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EU gas consumption increased by 7 % in 2016

Natural gas consumption in the EU-28 increased by 4% in 2015, compared with 2014, and by another 7% in 2016, compared with 2015.

Natural gas consumption in the EU-28 increased by 4% in 2015, compared with 2014, and by another 7% in 2016, compared with 2015, Eurogas reported on April 10, 2017.


As the winters of 2015 and 2016 were colder, more gas was particularly used for heating in EU households.

This shows the flexibility of the gas system, compared with the limitations of the power grid, to cope with large differences in demand.


Gas demand also grew in power generation, industry and transport in some countries in 2015 and more widely in 2016.

A lot more electricity was produced from gas in France (+61%), where combined-cycle gas turbines (CCGTs) became more competitive, and in the Netherlands.


Also in Germany, electricity from gas stepped in during lower wind availability in 2016.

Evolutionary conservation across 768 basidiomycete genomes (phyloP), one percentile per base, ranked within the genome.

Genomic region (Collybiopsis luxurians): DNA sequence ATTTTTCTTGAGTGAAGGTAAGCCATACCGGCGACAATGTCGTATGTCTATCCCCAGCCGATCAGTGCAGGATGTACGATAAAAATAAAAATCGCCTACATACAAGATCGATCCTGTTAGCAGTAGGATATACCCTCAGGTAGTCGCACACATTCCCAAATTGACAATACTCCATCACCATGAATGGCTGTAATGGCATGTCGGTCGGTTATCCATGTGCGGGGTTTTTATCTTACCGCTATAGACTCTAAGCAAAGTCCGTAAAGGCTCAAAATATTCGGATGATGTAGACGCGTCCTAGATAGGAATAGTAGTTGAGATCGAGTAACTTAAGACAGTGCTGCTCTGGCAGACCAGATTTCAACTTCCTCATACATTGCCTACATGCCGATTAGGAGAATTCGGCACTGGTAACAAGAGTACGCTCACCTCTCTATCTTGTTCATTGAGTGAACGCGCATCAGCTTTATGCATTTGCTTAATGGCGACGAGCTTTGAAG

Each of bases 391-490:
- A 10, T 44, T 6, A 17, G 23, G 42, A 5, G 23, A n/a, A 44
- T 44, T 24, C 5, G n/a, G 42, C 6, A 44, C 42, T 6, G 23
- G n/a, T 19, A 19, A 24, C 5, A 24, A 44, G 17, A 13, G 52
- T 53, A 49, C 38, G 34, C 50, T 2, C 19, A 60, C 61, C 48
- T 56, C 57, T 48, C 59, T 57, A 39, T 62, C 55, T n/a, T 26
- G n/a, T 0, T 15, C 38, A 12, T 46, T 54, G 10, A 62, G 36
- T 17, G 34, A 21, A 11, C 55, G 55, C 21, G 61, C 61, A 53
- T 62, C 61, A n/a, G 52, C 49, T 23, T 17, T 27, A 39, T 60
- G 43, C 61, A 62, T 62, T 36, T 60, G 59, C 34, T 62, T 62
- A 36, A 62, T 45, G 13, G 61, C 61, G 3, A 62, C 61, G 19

As full electrification is facing high costs and technical limits, the flexibility and energy storage capability of the existing gas grid are becoming more apparent.


In the transport sector, gas is gaining new market share both as compressed natural gas (CNG) and liquid natural gas (LNG).

CNG for cars, vans and fleet vehicles have grown particularly popular in Czechia.


LNG is increasingly becoming available for trucks and as a maritime fuel, like recently in Rotterdam and in Baltic and Mediterranean ports, reducing all transport emissions and helping ships meet sulphur regulations.


Gas demand increased in 23 Member States and in Switzerland between 2015 and 2016 to 4 928.6 TWh GCV, equivalent to 456.3 bcm or 381.4 mtoe NCV.

It very slightly decreased only in Finland. European production is further declining, whilst the availability of LNG is increasing, particularly from the Americas.


Supplies of renewable gases are also developing.

In 2016 France recorded the largest increase of biomethane injected into the national gas grid: 162% compared with 2015.

Several power-to-gas plants turning excess renewable electricity into hydrogen or synthetic methane are operating in the EU.


Source : Neftegaz.RU

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